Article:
“Public health is an important component of the built environment, but all too often this focuses only on physical health,” says Layla McCay, founder and director of the Centre for Urban Development and Mental Health. The thinktank was set up in 2015 to bring together researchers, policymakers and planners across the globe to push for urban space designs that create mentally healthier cities.

Cities

Projects paving the way

A well-designed urban space can have a positive influence on people’s wellbeing and help prevent mental health problems developing or becoming worse, according to McCay.

“Mental health plays a huge role in the overall burden of disease around the entire world,” she says. “It’s prevalent in every country. The statistics do tell us that people who live in cities have a 40% increased risk of depression, a 20% increased risk of anxiety and double the risk of schizophrenia.”

Urban living takes its toll

There is a considerable body of evidence internationally suggesting that urban living, especially poorly designed environments, can have negative effects on mental health. For example, substandard, overcrowded, damp housing has been proven to affect people’s capacity to cope, while the lack of something as basic as a play area can influence children’s wellbeing.

The role of planners and architects

It makes sense, McCay says, to take into account, for example, that improving street lighting and housing layout might reduce fear and anxiety about safety. The same goes for using urban design to produce plentiful open, green spaces that encourage regular interaction in “pro-social spaces” and “a sense of community” with the goal of reducing isolation.

Experts at the WHO Collaborating Centre for Healthy Urban Environments at the University of the West of England (UWE), which works in tandem with the World Health Organisation’s international Healthy Cities Project, concur that urban planning could have a substantial role to play in cities being designed with mental wellbeing in mind.

According to Daniel Black, an urban planner and fellow at the WHO Collaborating Centre, while planning professionals and researchers are increasingly becoming advocates for prioritising mental health in planning decisions, there is still some way to go before decision-makers in governments catch up.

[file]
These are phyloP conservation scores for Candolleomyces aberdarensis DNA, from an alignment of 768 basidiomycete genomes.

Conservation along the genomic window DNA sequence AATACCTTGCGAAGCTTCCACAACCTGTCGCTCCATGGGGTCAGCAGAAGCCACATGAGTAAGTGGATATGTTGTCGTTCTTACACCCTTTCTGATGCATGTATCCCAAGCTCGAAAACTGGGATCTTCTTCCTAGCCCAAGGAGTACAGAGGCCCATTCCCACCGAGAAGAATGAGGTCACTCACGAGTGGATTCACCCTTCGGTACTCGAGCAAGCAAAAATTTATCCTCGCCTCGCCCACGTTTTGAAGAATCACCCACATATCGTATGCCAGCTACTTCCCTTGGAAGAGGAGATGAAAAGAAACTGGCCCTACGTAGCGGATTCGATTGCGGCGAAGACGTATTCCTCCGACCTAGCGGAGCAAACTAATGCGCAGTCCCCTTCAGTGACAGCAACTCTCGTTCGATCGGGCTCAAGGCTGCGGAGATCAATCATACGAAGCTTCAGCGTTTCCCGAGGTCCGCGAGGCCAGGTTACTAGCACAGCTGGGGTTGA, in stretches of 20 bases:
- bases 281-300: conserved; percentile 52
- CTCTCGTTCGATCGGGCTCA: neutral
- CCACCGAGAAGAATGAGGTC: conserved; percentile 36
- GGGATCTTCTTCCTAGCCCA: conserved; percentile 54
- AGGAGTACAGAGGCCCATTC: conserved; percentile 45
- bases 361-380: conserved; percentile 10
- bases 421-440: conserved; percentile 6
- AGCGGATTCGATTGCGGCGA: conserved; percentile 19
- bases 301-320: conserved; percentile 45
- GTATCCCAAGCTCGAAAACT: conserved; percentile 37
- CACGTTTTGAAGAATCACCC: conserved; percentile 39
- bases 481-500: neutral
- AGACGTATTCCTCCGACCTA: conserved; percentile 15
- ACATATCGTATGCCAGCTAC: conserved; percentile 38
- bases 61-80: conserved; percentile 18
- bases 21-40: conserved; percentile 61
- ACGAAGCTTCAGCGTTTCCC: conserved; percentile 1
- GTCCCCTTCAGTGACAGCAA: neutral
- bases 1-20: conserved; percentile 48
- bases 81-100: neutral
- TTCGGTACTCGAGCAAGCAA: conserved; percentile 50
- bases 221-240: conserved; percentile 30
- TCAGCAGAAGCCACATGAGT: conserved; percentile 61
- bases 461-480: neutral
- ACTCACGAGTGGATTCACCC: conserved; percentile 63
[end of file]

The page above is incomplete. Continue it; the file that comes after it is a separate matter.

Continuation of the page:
“Mental health is still lagging behind,” he says. “Even physical health is only beginning to get on the radar. How those in control of urban development are integrating health into development is negligible.”

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Melbourne could be stripped of ‘world’s most liveable city’

THE world’s most liveable city should be small with a population of around a million and easy to get around.

And that’s not Melbourne. It’s a city where transport is delayed, urban sprawl keeps creeping further and high density apartments are rife.

According to RMIT environmental planning professor Michael Buxton, these are the things that could cause Melbourne to be stripped of its “world’s most liveable city” title this year. Melbourne has held the title on The Economist’s liveability ran

kings for the last five years but Prof Buxton said it could be the end, with European cities doing it better than Melbourne. “We are moving from a city with a population of four million to six million and that’s putting massive strain on existing services,” he said.

Austria’s capital, Vienna, was ranked number two on the liveability list last year and Prof Buxton said Melbourne may be overtaken and never catch up. “European cities value a high number of amenities and that means a lot to the citizens of these areas and they attract tourism, which is very important. Melbourne is not doing well on that at all,” he said.

“European transport systems also may not be as expensive as Melbourne’s and they function much better.”

Prof Buxton believes Melbourne has held on to its liveability title for the past five years because the city looks good on paper.

RMIT professor Michael Buxton believes Melbourne needs to catch up to European cities. Picture: Josie HaydenSource:News Corp Australia
RMIT professor Michael Buxton Source: News Corp Australia

The climate is not as miserable as some European cities and Melbourne’s tram and rail systems appears to cater well to the city.

“But it’s expensive and the problem is it doesn’t function that well,” he said.

Most of Melbourne’s problems came from a rapidly growing population, and smaller scale cities, like Helsinki, Stockholm and Berlin, were more appealing cities to live in.

Prof Buxton said city size had been debated for years and he believed once the population surpassed 1.5 million, that’s when difficulties could arise.

Earlier this year a report from BIS Shrapnel revealed there would be an oversupply of more than 20,000 homes in Melbourne in 2017.

The new liveability ratings are expected to be released this month.